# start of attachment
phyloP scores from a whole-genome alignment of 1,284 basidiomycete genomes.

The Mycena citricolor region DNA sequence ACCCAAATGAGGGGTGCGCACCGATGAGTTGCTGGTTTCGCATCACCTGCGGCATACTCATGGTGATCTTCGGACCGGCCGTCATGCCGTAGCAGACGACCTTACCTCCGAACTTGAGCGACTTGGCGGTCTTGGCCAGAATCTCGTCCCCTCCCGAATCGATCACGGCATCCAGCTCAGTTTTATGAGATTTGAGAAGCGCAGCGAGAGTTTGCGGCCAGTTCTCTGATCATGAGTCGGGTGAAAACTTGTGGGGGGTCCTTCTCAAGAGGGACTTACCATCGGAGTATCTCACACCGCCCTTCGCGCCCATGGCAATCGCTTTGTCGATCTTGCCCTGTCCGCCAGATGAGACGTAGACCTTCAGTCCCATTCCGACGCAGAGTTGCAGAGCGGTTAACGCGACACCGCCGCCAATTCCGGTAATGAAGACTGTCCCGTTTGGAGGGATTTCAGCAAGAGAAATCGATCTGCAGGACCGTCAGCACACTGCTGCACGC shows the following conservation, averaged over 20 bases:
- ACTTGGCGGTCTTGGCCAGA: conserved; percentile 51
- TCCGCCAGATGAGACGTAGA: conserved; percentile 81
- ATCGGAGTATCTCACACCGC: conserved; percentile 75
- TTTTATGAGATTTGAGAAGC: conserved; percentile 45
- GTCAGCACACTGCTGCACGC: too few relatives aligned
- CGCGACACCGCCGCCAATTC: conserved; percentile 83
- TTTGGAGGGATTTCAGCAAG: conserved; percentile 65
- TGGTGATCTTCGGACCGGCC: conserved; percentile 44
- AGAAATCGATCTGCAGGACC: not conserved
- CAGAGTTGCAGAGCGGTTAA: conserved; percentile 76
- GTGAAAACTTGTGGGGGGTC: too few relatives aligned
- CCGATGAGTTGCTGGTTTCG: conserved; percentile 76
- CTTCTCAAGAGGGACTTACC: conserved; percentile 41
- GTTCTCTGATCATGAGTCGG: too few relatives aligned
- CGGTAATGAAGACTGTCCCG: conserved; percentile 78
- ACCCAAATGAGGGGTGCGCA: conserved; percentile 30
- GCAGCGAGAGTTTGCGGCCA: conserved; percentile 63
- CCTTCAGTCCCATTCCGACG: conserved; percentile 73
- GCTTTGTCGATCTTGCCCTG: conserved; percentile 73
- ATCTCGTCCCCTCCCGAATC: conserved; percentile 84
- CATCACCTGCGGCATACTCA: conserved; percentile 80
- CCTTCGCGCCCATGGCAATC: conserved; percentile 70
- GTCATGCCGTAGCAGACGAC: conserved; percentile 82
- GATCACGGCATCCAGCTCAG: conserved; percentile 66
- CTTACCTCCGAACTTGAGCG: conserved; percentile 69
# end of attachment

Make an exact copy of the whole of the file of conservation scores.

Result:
phyloP scores from a whole-genome alignment of 1,284 basidiomycete genomes.

The Mycena citricolor region DNA sequence ACCCAAATGAGGGGTGCGCACCGATGAGTTGCTGGTTTCGCATCACCTGCGGCATACTCATGGTGATCTTCGGACCGGCCGTCATGCCGTAGCAGACGACCTTACCTCCGAACTTGAGCGACTTGGCGGTCTTGGCCAGAATCTCGTCCCCTCCCGAATCGATCACGGCATCCAGCTCAGTTTTATGAGATTTGAGAAGCGCAGCGAGAGTTTGCGGCCAGTTCTCTGATCATGAGTCGGGTGAAAACTTGTGGGGGGTCCTTCTCAAGAGGGACTTACCATCGGAGTATCTCACACCGCCCTTCGCGCCCATGGCAATCGCTTTGTCGATCTTGCCCTGTCCGCCAGATGAGACGTAGACCTTCAGTCCCATTCCGACGCAGAGTTGCAGAGCGGTTAACGCGACACCGCCGCCAATTCCGGTAATGAAGACTGTCCCGTTTGGAGGGATTTCAGCAAGAGAAATCGATCTGCAGGACCGTCAGCACACTGCTGCACGC shows the following conservation, averaged over 20 bases:
- ACTTGGCGGTCTTGGCCAGA: conserved; percentile 51
- TCCGCCAGATGAGACGTAGA: conserved; percentile 81
- ATCGGAGTATCTCACACCGC: conserved; percentile 75
- TTTTATGAGATTTGAGAAGC: conserved; percentile 45
- GTCAGCACACTGCTGCACGC: too few relatives aligned
- CGCGACACCGCCGCCAATTC: conserved; percentile 83
- TTTGGAGGGATTTCAGCAAG: conserved; percentile 65
- TGGTGATCTTCGGACCGGCC: conserved; percentile 44
- AGAAATCGATCTGCAGGACC: not conserved
- CAGAGTTGCAGAGCGGTTAA: conserved; percentile 76
- GTGAAAACTTGTGGGGGGTC: too few relatives aligned
- CCGATGAGTTGCTGGTTTCG: conserved; percentile 76
- CTTCTCAAGAGGGACTTACC: conserved; percentile 41
- GTTCTCTGATCATGAGTCGG: too few relatives aligned
- CGGTAATGAAGACTGTCCCG: conserved; percentile 78
- ACCCAAATGAGGGGTGCGCA: conserved; percentile 30
- GCAGCGAGAGTTTGCGGCCA: conserved; percentile 63
- CCTTCAGTCCCATTCCGACG: conserved; percentile 73
- GCTTTGTCGATCTTGCCCTG: conserved; percentile 73
- ATCTCGTCCCCTCCCGAATC: conserved; percentile 84
- CATCACCTGCGGCATACTCA: conserved; percentile 80
- CCTTCGCGCCCATGGCAATC: conserved; percentile 70
- GTCATGCCGTAGCAGACGAC: conserved; percentile 82
- GATCACGGCATCCAGCTCAG: conserved; percentile 66
- CTTACCTCCGAACTTGAGCG: conserved; percentile 69